UPS finally delivered: The quick change tool post with tool holders, boring bars, carbide insert tooling (up until now I had 1 single high-speed steel tool that the lathe came with), centering bits, and a dial indicator (and a few other odds and ends). This’ll be a HUGE step to making this machine productive. The only problem is that my tool-post wasn’t designed to take this kit, so I’ve had to make an adapter that threads over it to make it work. I’m not done with that yet, but I’m SUPER stoked to have some proper tooling for it.
I next took some time to get the quick change tool post set up. This is going to make life SO much easier. As with most bolt on stuff, this kit was made for similar lathes, but not this exact lathe, so it wasn’t exactly a bolt on affair. It came with an M8 internal thread – 9/16 external thread adapter, because the newer versions of this lathe all came with M8 tool posts from the factory. Well, mine came with an M10 tool post. Fortunately, I have this handy-dandy lathe! So I chucked it up and drilled out the M8 internals to 11/32 (which is the standard drill size equivalent of an M10 tap-drill size), and then drilled a much shallower bore to compensate for the M10 post’s longer unthreaded shank. After that, I tapped it as deep as I could go with my M10x1.5 tap. Unfortunately, that tap wasn’t long enough to thread the full shank, but it was long enough for PLENTY of thread engagement, so I simply cut the top 8mm off of the stock tool post (yeah, taking a hacksaw to my tools? Not my favorite.), smoothed out the top of the post with a flap disk, and then ran the die back up the threads to clean them up.
All that done, and she fits like a glove!
And since I just cannot and will not leave well enough alone, I had to set up a few of the tools, get them aligned and make a few chips. The insert tooling is going to working with this machine A LOT easier.
The quick-change tool post set came with a boring bar holder for a 3/4″ boring bar. The tool set that came with it came with…. 1/2″ round-shank boring bars. The last part is important because I can’t just throw them into one of the normal tool holders as it would be held in by 2 set screws against a round surface. That sketch-factor is outside of my comfort zone.
I’ve got a bespoke holder on its way, but that will then tie up one of the normal tool holders. That’s fine, I guess, but I’d like to use the boring bar holder I’ve got.
I says to myself “self… you know a guy with a lathe. He’s near and dear to you. I bet he’d make you a sleeve to fit the 1/2 boring bars into a 3/4″ bore!”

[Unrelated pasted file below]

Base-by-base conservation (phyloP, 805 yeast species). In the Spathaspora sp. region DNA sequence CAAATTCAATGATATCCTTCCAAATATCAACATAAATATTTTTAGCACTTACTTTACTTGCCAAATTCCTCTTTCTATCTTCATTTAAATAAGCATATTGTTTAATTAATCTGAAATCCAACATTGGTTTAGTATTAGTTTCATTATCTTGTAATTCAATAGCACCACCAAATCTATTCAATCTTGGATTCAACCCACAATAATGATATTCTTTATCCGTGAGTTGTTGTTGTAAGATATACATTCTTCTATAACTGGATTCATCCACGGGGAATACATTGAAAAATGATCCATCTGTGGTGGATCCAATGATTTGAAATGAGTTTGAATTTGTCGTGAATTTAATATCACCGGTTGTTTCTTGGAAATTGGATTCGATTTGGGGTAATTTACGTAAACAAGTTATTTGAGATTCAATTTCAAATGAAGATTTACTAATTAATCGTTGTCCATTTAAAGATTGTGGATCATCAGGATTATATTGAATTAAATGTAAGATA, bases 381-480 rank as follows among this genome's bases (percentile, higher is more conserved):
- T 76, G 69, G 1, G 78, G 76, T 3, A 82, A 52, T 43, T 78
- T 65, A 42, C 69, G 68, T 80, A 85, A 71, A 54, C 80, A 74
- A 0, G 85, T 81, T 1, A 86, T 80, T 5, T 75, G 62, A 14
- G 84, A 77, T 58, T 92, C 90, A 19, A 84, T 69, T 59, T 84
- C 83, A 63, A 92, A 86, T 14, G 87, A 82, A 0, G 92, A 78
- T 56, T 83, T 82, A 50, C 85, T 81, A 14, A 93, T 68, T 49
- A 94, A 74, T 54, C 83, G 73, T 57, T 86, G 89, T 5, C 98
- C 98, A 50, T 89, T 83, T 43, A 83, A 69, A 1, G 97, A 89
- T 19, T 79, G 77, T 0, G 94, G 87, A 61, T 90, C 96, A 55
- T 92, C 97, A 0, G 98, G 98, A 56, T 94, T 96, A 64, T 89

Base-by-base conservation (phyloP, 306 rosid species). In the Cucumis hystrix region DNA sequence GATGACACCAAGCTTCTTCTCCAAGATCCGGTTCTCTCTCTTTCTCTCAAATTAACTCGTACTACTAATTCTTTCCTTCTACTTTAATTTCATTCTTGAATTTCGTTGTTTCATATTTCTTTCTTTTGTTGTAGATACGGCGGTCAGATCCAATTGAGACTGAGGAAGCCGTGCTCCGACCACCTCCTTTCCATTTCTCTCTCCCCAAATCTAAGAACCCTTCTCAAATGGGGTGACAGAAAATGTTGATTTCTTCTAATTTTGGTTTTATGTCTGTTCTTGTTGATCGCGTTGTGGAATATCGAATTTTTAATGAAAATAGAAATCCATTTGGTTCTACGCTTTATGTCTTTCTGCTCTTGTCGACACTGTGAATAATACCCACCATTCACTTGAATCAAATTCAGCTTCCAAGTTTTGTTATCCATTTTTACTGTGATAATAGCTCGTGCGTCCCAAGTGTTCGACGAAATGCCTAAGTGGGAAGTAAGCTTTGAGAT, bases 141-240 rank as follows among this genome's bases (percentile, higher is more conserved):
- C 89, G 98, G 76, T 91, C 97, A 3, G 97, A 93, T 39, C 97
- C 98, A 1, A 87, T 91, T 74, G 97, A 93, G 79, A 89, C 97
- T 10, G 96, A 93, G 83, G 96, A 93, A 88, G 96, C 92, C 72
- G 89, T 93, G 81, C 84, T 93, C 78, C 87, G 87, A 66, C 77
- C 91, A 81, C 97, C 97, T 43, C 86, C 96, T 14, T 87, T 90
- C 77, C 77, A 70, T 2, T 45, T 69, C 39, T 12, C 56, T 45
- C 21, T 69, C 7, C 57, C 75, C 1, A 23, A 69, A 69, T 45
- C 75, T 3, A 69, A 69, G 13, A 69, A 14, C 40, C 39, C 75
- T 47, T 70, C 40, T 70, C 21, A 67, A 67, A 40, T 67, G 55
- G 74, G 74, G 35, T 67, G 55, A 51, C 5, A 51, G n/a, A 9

So I turned down a piece of 3/4″ stock to just under 3/4″ OD, then drilled it out to 1/2″ ID, and broke all the edges and parted it off:
It’s a decent fit, plenty good to do the job:
The way these tighten down is that the sleeve would have a slit cut along its length, and a hex screw pulls this thingamabobber (technical term) up and clamps everything together. The concern is that the sleeve has a 1/8″ wall thickness, no matter how tight I make it, it probably won’t deflect the sleeve enough to adequately hold the boring bar, which brings me back to my original problem of sub-optimal sketch factor.
After consulting with some much more experienced fabricators, the recommendation came to essentially make a collet out of it (something like this). So I got to work and cut 8 opposing slits on the bandsaw. The slits aren’t perfect (…they were cut by hand on the bandsaw), but it gets plenty of bite on the shank of the tool now.
I took advantage of having my brother in town this week for Christmas to do a bit more work on this. We cleaned up the shop a bit and re-organized the messy tools area to make room for the newcomer.
We also made a couple of risers with machine leveling feet to go under the feet on the lathe. With the feet and risers, it’s about 3″ taller. And with it being already top heavy, I made the feet a few inches wider than the machine’s feet to give it a wider footprint.
We used the engine hoist to pick up each side to measure for the feet, and managed to find a good balance point to move it across to the other side of the garage. To get it turned to be along the wall, we just used a 2×8 under the lathe bed and muscled it into position.
And finally, I made a couple of parts for the race car! A pair of steering-rack stops to keep the 10″ wheels and tires from ramming into rubbed the front sway bar at full lock. It’s *usually* just a concern in paddock and grid, but: with the power steering and the faster rack, I really want to make sure we’re not smashing hard parts together.
I got a nice, snug fit on the rack. It’s not really STRICTLY necessary, but I do like knowing it won’t be moving around much:
As with any good project, there’s plenty left that I want to do to / for it, but this was a huge chunk of work to make this into a useful tool. I’m really stoked to get a bunch more trigger time on the machine.